Whatever your opinions on the ongoing and everlasting saga between Israel and Palestine, surely everyone can agree that the only way to fully explore every socio-political aspect of this whole issue is through a gung-ho, sweating and tanned action film starring Charles Bronson. Who else could bring the two nations together but the man who punched and grimaced his way to victory in Death Wish?
The problem with Raid on Entebbe is that it is boring. It’s is a film in which Palestinian terrorists take over and hold to ransom a plane full of tourists, landing the plane in Entebbe, Uganda. There’s no forward motion through the film, no compulsion or weight that one expects from action films. Watching an action film should be like rolling down a hill – there needs to be a momentum that builds and builds, resulting in a shocking but ultimately pain-free conclusion. Raid on Entebbe has none of this, and somehow makes being held hostage by Palestinian terrorists in Uganda seem more tedious and annoying than anything else.
The tone of the film suffers as the film wobbles from set-piece to set-piece towards a groaning and predictable conclusion – scenes of gunfire and shouting are inter-cut with shots of a little old American lady providing the comic relief with mock-ignorance to the calamity and danger that surrounds her. It’s this shifting tone that makes the film difficult to become absorbed in, let alone enjoy.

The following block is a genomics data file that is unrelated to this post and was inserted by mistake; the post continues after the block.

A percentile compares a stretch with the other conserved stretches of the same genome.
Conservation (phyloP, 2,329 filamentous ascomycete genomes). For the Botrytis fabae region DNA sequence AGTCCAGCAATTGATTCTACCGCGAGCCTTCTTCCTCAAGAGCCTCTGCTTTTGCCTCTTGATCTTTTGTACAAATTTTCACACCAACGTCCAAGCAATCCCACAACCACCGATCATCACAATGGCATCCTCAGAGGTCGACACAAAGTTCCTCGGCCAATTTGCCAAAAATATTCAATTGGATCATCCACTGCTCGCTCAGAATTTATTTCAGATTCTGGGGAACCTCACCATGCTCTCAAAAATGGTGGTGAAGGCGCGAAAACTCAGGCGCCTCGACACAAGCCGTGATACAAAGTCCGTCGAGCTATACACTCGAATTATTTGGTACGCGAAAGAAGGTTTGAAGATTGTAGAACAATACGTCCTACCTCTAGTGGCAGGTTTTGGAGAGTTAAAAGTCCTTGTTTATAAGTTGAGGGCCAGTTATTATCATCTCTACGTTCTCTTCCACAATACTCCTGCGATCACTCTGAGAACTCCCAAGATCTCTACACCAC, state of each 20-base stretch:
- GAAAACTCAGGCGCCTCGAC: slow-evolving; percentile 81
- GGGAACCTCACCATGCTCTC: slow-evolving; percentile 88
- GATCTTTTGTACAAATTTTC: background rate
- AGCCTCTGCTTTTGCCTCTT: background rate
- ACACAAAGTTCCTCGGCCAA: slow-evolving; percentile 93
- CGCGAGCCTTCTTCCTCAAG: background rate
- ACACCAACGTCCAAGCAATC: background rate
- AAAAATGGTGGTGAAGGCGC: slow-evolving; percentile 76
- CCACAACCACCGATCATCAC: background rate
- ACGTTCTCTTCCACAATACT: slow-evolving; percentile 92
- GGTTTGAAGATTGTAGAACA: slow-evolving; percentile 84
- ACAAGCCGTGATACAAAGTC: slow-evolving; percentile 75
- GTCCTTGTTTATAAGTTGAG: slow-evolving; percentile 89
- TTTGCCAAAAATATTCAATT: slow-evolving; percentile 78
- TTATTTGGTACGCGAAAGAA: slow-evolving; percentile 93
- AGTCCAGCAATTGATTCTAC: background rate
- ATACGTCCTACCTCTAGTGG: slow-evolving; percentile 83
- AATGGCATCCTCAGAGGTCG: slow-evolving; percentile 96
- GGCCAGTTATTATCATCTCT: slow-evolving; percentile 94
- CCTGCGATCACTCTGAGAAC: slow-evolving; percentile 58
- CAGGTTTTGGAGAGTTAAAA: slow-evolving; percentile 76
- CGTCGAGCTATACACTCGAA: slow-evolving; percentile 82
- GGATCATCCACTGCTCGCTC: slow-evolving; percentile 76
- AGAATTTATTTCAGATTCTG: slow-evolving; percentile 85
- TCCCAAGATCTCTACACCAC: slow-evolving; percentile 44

Charles Bronson may feature prominently on the poster but he is actually not the main star of the show – the main character is Yitzhak Rabin, lead hijacker, played by Oscar winner Peter Finch. Since this movie was released, Finch’s name has been overtaken by Bronson’s in the pop culture landscape, which is the way of movies. Bronson doesn’t feature that heavily, which may explain why more people don’t get punched in the face.
The only thing notable about this movie is that the lead actor, Peter Finch, died shortly after its release. His Oscar win was posthumous and this film was his last. It’s an unfortunately slight film with which to end a career with and a film that otherwise slipped through the cracks, into obscurity.